Columbia students will soon have the chance to see one of the most ubiquitous actresses on stage in person at Miller Theatre—and for just $7.
Vanessa Redgrave, the only British actor to have won an Oscar, Emmy, Tony, Cannes, Golden Globe, and Screen Actors Guild award, is headed to Miller to perform in
“A World I Loved: The Story of an Arab Woman” on Nov. 28 and 29.
“Any theatre person would leap at the opportunity, travel far to see [Redgrave] perform. Her commitment to her political beliefs increases my admiration tenfold … Now she is coming to the Miller Theatre. She is on Columbia’s doorstep,” said Kristin Linklater, head of acting in the theater arts division of the School of the Arts, in an email.
“And for the Columbia community, it is doubly exciting that she will be performing with Mariam Said, the widow of Columbia’s great Edward Said—an incontrovertibly significant figure in our understanding of the Middle East. This will be a great evening of essential theatre.”
The performance is co-coordinated with The Public Theater, a 50-year-old theater company that stages “Shakespeare in the Park” among other plays and musicals.
“Over the summer, Oskar [Eustis, Public Theater artistic director] called me and asked if I’d be interested to be a partner with Public. It took less than five seconds to say yes,” Miller Theatre Director Melissa Smey said. “They’re not just one of the best theaters in the country, but the idea of bringing such a major, internationally renowned artist to Columbia … fits perfectly into Miller’s vision.”
Co-written by Redgrave and Said, the production is based on the life of Said’s mother, Wadad Makdisi Cortas, a principal at a girls’ school in Beirut, Lebanon. The story follows Cortas’ growth from pupil to teacher to principal and is set amid the tumult of the Lebanese Civil War and its aftermath.
“The work tells an important story about one of the most complex issues of our time from a very personal perspective,” Eustis said in a statement. “This beautiful piece brings to life a world we all can love, one where art, education, and music are essential bridges between communities and where the desire for peace is given vibrant, human shape.”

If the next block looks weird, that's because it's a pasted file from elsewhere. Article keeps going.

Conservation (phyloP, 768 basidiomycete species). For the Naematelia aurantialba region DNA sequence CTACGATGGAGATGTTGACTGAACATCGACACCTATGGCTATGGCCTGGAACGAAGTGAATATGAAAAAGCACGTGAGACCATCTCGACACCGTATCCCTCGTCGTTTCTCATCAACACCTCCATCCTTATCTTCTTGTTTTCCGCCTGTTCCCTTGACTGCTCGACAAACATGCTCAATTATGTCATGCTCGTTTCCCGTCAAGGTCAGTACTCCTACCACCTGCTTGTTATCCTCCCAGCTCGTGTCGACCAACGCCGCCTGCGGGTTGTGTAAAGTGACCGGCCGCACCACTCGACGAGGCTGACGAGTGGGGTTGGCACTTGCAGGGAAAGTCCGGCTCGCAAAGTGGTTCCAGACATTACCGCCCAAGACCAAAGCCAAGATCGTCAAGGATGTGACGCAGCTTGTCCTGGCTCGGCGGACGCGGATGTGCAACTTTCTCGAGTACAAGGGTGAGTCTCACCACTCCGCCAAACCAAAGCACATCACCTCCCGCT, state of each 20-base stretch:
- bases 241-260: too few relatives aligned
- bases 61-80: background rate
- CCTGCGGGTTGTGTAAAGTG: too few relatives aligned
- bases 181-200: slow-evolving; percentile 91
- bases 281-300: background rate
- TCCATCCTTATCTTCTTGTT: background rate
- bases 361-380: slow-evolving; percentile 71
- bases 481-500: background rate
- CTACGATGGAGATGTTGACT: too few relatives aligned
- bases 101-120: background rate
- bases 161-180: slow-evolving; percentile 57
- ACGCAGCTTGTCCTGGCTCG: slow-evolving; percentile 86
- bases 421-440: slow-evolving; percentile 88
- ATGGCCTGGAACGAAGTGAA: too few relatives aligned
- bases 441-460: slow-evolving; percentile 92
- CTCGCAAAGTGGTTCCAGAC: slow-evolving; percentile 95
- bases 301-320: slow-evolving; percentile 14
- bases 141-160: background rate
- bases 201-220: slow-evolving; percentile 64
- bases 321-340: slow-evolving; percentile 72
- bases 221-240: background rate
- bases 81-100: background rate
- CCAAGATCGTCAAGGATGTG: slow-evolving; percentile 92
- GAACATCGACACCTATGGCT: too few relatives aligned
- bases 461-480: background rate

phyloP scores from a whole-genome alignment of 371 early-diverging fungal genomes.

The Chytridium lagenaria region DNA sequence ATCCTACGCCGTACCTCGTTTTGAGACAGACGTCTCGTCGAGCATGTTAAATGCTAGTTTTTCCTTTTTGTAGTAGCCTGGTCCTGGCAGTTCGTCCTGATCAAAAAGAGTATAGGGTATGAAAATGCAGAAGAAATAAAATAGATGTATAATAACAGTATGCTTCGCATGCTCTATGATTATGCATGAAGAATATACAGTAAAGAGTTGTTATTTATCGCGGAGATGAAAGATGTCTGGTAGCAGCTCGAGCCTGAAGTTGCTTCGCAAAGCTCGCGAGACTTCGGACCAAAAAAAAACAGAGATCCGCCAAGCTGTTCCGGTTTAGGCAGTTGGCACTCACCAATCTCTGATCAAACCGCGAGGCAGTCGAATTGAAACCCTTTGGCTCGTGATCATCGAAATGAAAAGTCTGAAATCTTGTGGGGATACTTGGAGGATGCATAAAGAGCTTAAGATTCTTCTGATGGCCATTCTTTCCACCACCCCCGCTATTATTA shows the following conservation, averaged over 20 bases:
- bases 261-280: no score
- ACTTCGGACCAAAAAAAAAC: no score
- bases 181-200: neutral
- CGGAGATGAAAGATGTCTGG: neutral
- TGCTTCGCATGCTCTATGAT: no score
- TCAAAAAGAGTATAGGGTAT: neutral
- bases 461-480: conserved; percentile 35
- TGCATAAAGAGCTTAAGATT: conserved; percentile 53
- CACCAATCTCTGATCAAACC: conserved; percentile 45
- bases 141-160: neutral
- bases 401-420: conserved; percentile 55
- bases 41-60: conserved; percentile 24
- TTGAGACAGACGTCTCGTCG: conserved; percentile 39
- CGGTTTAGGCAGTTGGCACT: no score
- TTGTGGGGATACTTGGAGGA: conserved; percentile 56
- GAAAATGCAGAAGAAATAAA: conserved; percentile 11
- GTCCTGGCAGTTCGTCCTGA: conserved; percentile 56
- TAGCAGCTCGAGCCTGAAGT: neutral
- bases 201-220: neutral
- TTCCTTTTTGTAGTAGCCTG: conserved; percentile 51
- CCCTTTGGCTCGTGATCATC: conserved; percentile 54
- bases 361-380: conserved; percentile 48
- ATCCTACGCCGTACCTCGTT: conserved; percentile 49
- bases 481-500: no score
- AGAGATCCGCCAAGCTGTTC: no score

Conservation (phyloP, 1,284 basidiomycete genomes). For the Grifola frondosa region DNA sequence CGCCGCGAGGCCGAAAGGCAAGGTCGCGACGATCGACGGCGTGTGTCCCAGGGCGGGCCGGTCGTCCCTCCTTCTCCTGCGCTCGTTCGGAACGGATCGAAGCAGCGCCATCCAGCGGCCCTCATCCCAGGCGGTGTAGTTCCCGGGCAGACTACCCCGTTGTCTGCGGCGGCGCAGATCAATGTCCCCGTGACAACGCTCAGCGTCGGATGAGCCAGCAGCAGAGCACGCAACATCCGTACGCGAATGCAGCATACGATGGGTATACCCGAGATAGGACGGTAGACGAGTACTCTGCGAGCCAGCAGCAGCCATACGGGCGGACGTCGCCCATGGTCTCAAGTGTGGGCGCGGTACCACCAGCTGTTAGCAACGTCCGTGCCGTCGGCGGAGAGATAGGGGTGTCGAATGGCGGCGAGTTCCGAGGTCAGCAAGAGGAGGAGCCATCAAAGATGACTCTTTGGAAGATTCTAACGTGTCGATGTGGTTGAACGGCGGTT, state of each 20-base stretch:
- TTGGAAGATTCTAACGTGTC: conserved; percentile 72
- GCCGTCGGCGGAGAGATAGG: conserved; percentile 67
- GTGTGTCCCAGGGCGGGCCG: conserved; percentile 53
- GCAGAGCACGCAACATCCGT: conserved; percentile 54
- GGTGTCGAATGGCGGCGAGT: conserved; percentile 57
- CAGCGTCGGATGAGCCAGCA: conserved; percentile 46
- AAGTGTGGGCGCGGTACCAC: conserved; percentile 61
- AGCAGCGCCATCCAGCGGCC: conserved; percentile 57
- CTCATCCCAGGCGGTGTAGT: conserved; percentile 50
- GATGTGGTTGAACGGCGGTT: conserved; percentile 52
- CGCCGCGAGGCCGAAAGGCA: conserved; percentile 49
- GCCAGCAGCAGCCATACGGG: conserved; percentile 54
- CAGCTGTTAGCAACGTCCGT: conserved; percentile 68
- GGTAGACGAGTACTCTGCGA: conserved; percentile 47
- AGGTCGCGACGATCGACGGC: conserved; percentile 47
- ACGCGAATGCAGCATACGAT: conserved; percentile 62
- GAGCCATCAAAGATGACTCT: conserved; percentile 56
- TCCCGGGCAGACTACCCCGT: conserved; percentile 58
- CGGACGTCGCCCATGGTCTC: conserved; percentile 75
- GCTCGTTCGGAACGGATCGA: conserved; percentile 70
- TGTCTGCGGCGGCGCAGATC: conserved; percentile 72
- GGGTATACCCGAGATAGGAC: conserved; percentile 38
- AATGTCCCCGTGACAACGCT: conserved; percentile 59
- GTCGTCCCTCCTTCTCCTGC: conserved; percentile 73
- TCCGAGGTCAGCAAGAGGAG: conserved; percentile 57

Eustis approached Miller Theatre in July with the project because the Public Theater’s spaces were completely booked and he needed a partner with a venue, Smey said.
“There were so many ups and downs of knowing whether the scheduling would work,” Smey said. “The biggest hurdle has been finding consecutive days that would work … and coordinating with so many people from different places to make this happen.”
The performance itself is not just a play: It combines music, storytelling, video projection, and even a cameo from the middle school chorus at the Spence School, a private Upper East Side all-girls school.
Accommodating all of these elements was initially a challenge for Miller, which doesn’t typically put on theater pieces. Originally designed as a lecture hall, it has had problems coordinating performances with projections in the past, Smey explained.
But Smey said that she anticipates that everything will be resolved when Said and Redgrave arrive the week of the performance.
“We won’t know really until everyone gets into the space,” she said. “But they know the big picture of how this is coming together.”
Members of the Columbia arts community say that they are excited for the production for both its political and artistic merits.
“Vanessa Redgrave’s presence at the Miller Theatre on the campus of Columbia University is tremendous and exciting,” said SoA professor Anne Bogart. “Her longtime relationship with both Mariam and Edward Said has laid the groundwork for the project, and we are fortunate to reap the fruits of this unique collaboration.”
For Said, though, it isn’t just about the production.
“I am very happy that, 30 years after my mother’s death, I was able to bring back her voice to life,” she said.
“A World I Loved: The Story of an Arab Woman” will run for two nights on Nov. 28 and 29 at 8 p.m. Tickets for Public Theater members and Miller Theatre subscribers are on sale now. Tickets for the general public will go on sale Tuesday, Oct. 30. Columbia students with a CUID will pay $7 for the performance, while faculty and University affiliates will be eligible for discounted tickets.
Lesley Thulin contributed reporting.